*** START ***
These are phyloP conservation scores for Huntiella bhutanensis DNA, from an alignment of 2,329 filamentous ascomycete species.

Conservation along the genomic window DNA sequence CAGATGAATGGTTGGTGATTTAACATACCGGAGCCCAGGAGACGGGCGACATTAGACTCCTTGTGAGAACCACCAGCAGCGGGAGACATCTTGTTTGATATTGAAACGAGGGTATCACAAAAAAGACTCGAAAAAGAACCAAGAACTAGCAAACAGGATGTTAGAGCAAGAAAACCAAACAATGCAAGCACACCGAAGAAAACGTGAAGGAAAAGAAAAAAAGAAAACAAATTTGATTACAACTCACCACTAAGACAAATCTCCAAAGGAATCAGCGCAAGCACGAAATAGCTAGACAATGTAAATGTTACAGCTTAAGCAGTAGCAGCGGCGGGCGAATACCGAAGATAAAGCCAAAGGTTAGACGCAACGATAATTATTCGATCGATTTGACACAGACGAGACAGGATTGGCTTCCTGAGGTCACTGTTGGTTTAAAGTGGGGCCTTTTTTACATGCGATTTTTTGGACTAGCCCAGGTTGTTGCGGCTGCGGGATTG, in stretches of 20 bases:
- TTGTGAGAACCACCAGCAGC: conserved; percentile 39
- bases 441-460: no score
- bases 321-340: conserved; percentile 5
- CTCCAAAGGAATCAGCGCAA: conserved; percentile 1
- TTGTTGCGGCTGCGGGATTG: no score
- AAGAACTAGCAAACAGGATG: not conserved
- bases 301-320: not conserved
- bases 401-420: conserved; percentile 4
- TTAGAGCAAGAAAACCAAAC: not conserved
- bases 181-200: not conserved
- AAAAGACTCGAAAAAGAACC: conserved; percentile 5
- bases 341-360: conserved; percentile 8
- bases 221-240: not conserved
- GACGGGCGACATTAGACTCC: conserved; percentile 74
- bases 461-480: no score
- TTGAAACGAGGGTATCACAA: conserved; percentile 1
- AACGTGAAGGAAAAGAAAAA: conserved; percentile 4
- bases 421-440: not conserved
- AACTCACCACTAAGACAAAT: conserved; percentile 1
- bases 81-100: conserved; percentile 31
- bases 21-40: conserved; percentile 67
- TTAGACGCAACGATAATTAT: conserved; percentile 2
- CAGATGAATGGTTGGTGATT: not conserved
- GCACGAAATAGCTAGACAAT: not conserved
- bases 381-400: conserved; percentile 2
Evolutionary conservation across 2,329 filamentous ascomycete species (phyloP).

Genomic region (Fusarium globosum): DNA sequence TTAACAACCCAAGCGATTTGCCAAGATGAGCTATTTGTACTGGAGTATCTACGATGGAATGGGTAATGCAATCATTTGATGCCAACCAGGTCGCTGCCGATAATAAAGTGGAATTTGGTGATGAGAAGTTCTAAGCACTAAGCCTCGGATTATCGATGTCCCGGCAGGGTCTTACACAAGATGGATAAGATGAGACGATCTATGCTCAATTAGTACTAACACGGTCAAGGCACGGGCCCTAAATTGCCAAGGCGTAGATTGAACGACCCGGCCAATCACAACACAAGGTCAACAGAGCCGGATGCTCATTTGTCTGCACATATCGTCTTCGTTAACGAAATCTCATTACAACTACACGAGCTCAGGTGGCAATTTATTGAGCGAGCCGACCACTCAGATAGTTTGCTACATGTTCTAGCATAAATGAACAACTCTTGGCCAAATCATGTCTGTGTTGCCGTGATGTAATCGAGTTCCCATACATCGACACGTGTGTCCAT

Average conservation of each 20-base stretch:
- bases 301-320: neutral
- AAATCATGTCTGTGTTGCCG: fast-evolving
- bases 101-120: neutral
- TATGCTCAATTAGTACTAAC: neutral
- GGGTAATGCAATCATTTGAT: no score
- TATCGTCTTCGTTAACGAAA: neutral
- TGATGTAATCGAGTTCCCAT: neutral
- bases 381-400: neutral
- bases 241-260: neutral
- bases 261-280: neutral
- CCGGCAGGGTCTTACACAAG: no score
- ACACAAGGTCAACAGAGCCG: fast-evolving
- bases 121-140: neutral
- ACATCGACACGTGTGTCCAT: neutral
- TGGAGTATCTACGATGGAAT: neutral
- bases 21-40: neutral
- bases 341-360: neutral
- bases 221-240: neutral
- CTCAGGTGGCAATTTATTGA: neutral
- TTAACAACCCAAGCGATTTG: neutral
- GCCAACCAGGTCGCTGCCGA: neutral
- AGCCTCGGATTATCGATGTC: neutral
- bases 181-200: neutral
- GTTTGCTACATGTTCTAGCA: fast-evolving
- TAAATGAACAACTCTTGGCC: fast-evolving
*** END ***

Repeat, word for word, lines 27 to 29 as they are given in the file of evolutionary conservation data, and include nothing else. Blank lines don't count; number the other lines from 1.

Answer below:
- bases 381-400: conserved; percentile 2
Evolutionary conservation across 2,329 filamentous ascomycete species (phyloP).

Genomic region (Fusarium globosum): DNA sequence TTAACAACCCAAGCGATTTGCCAAGATGAGCTATTTGTACTGGAGTATCTACGATGGAATGGGTAATGCAATCATTTGATGCCAACCAGGTCGCTGCCGATAATAAAGTGGAATTTGGTGATGAGAAGTTCTAAGCACTAAGCCTCGGATTATCGATGTCCCGGCAGGGTCTTACACAAGATGGATAAGATGAGACGATCTATGCTCAATTAGTACTAACACGGTCAAGGCACGGGCCCTAAATTGCCAAGGCGTAGATTGAACGACCCGGCCAATCACAACACAAGGTCAACAGAGCCGGATGCTCATTTGTCTGCACATATCGTCTTCGTTAACGAAATCTCATTACAACTACACGAGCTCAGGTGGCAATTTATTGAGCGAGCCGACCACTCAGATAGTTTGCTACATGTTCTAGCATAAATGAACAACTCTTGGCCAAATCATGTCTGTGTTGCCGTGATGTAATCGAGTTCCCATACATCGACACGTGTGTCCAT